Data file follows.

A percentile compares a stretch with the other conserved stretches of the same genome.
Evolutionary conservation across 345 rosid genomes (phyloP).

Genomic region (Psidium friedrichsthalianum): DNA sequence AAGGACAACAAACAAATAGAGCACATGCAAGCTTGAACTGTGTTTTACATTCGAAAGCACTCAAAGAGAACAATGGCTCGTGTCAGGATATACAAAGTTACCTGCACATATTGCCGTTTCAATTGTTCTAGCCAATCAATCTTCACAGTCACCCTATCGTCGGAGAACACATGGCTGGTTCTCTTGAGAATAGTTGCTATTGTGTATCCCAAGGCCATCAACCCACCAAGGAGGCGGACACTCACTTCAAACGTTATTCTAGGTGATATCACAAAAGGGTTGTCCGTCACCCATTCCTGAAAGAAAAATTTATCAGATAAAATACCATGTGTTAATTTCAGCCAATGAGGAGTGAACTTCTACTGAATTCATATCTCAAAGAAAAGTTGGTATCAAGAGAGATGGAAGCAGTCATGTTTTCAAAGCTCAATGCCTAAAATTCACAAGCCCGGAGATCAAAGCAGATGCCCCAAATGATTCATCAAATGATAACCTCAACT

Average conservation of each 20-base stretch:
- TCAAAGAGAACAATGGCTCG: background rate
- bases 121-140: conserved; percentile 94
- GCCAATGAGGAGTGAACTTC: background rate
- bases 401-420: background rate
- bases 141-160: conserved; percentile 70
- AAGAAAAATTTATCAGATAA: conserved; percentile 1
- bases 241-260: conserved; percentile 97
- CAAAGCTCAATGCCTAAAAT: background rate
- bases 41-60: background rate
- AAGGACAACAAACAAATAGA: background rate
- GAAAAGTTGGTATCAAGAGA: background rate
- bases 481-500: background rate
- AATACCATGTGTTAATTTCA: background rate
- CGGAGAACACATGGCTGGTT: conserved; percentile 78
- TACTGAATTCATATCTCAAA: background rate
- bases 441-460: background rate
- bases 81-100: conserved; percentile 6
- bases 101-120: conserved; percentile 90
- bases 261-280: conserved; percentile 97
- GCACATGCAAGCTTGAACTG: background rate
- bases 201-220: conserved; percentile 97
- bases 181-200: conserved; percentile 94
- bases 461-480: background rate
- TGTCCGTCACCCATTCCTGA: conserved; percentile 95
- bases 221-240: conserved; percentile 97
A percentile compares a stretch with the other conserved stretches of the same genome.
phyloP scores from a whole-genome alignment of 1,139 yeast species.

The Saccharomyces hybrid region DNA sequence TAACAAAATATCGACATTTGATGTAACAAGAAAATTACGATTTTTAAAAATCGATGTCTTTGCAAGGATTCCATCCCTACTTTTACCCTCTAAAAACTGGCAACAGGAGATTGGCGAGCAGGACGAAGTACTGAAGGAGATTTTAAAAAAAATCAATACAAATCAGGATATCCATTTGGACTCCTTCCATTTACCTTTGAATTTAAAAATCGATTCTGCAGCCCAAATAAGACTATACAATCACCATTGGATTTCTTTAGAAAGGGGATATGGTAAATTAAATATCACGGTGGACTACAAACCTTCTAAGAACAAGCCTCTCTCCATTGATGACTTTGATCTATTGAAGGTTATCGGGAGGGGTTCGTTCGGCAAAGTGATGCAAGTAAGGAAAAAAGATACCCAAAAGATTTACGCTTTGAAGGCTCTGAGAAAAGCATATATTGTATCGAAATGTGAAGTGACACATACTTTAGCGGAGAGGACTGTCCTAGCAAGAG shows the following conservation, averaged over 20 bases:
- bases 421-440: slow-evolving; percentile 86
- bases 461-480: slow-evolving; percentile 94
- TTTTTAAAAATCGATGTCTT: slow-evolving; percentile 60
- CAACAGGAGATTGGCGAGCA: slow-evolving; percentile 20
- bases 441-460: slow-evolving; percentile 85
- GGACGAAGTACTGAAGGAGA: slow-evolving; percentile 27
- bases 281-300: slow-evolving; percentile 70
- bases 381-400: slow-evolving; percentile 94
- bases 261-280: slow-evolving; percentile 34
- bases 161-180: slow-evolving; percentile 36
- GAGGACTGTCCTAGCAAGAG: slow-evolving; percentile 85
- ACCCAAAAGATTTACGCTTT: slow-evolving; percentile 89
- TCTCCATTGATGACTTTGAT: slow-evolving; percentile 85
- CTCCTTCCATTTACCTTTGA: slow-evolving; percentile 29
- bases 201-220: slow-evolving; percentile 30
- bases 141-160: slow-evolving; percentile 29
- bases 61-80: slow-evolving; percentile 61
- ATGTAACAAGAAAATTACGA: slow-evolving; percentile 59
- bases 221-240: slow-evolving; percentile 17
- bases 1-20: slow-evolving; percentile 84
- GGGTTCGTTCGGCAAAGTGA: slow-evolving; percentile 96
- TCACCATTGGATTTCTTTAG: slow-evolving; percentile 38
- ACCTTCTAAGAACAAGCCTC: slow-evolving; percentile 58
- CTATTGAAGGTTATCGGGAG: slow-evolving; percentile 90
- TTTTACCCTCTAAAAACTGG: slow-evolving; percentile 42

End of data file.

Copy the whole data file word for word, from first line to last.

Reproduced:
A percentile compares a stretch with the other conserved stretches of the same genome.
Evolutionary conservation across 345 rosid genomes (phyloP).

Genomic region (Psidium friedrichsthalianum): DNA sequence AAGGACAACAAACAAATAGAGCACATGCAAGCTTGAACTGTGTTTTACATTCGAAAGCACTCAAAGAGAACAATGGCTCGTGTCAGGATATACAAAGTTACCTGCACATATTGCCGTTTCAATTGTTCTAGCCAATCAATCTTCACAGTCACCCTATCGTCGGAGAACACATGGCTGGTTCTCTTGAGAATAGTTGCTATTGTGTATCCCAAGGCCATCAACCCACCAAGGAGGCGGACACTCACTTCAAACGTTATTCTAGGTGATATCACAAAAGGGTTGTCCGTCACCCATTCCTGAAAGAAAAATTTATCAGATAAAATACCATGTGTTAATTTCAGCCAATGAGGAGTGAACTTCTACTGAATTCATATCTCAAAGAAAAGTTGGTATCAAGAGAGATGGAAGCAGTCATGTTTTCAAAGCTCAATGCCTAAAATTCACAAGCCCGGAGATCAAAGCAGATGCCCCAAATGATTCATCAAATGATAACCTCAACT

Average conservation of each 20-base stretch:
- TCAAAGAGAACAATGGCTCG: background rate
- bases 121-140: conserved; percentile 94
- GCCAATGAGGAGTGAACTTC: background rate
- bases 401-420: background rate
- bases 141-160: conserved; percentile 70
- AAGAAAAATTTATCAGATAA: conserved; percentile 1
- bases 241-260: conserved; percentile 97
- CAAAGCTCAATGCCTAAAAT: background rate
- bases 41-60: background rate
- AAGGACAACAAACAAATAGA: background rate
- GAAAAGTTGGTATCAAGAGA: background rate
- bases 481-500: background rate
- AATACCATGTGTTAATTTCA: background rate
- CGGAGAACACATGGCTGGTT: conserved; percentile 78
- TACTGAATTCATATCTCAAA: background rate
- bases 441-460: background rate
- bases 81-100: conserved; percentile 6
- bases 101-120: conserved; percentile 90
- bases 261-280: conserved; percentile 97
- GCACATGCAAGCTTGAACTG: background rate
- bases 201-220: conserved; percentile 97
- bases 181-200: conserved; percentile 94
- bases 461-480: background rate
- TGTCCGTCACCCATTCCTGA: conserved; percentile 95
- bases 221-240: conserved; percentile 97
A percentile compares a stretch with the other conserved stretches of the same genome.
phyloP scores from a whole-genome alignment of 1,139 yeast species.

The Saccharomyces hybrid region DNA sequence TAACAAAATATCGACATTTGATGTAACAAGAAAATTACGATTTTTAAAAATCGATGTCTTTGCAAGGATTCCATCCCTACTTTTACCCTCTAAAAACTGGCAACAGGAGATTGGCGAGCAGGACGAAGTACTGAAGGAGATTTTAAAAAAAATCAATACAAATCAGGATATCCATTTGGACTCCTTCCATTTACCTTTGAATTTAAAAATCGATTCTGCAGCCCAAATAAGACTATACAATCACCATTGGATTTCTTTAGAAAGGGGATATGGTAAATTAAATATCACGGTGGACTACAAACCTTCTAAGAACAAGCCTCTCTCCATTGATGACTTTGATCTATTGAAGGTTATCGGGAGGGGTTCGTTCGGCAAAGTGATGCAAGTAAGGAAAAAAGATACCCAAAAGATTTACGCTTTGAAGGCTCTGAGAAAAGCATATATTGTATCGAAATGTGAAGTGACACATACTTTAGCGGAGAGGACTGTCCTAGCAAGAG shows the following conservation, averaged over 20 bases:
- bases 421-440: slow-evolving; percentile 86
- bases 461-480: slow-evolving; percentile 94
- TTTTTAAAAATCGATGTCTT: slow-evolving; percentile 60
- CAACAGGAGATTGGCGAGCA: slow-evolving; percentile 20
- bases 441-460: slow-evolving; percentile 85
- GGACGAAGTACTGAAGGAGA: slow-evolving; percentile 27
- bases 281-300: slow-evolving; percentile 70
- bases 381-400: slow-evolving; percentile 94
- bases 261-280: slow-evolving; percentile 34
- bases 161-180: slow-evolving; percentile 36
- GAGGACTGTCCTAGCAAGAG: slow-evolving; percentile 85
- ACCCAAAAGATTTACGCTTT: slow-evolving; percentile 89
- TCTCCATTGATGACTTTGAT: slow-evolving; percentile 85
- CTCCTTCCATTTACCTTTGA: slow-evolving; percentile 29
- bases 201-220: slow-evolving; percentile 30
- bases 141-160: slow-evolving; percentile 29
- bases 61-80: slow-evolving; percentile 61
- ATGTAACAAGAAAATTACGA: slow-evolving; percentile 59
- bases 221-240: slow-evolving; percentile 17
- bases 1-20: slow-evolving; percentile 84
- GGGTTCGTTCGGCAAAGTGA: slow-evolving; percentile 96
- TCACCATTGGATTTCTTTAG: slow-evolving; percentile 38
- ACCTTCTAAGAACAAGCCTC: slow-evolving; percentile 58
- CTATTGAAGGTTATCGGGAG: slow-evolving; percentile 90
- TTTTACCCTCTAAAAACTGG: slow-evolving; percentile 42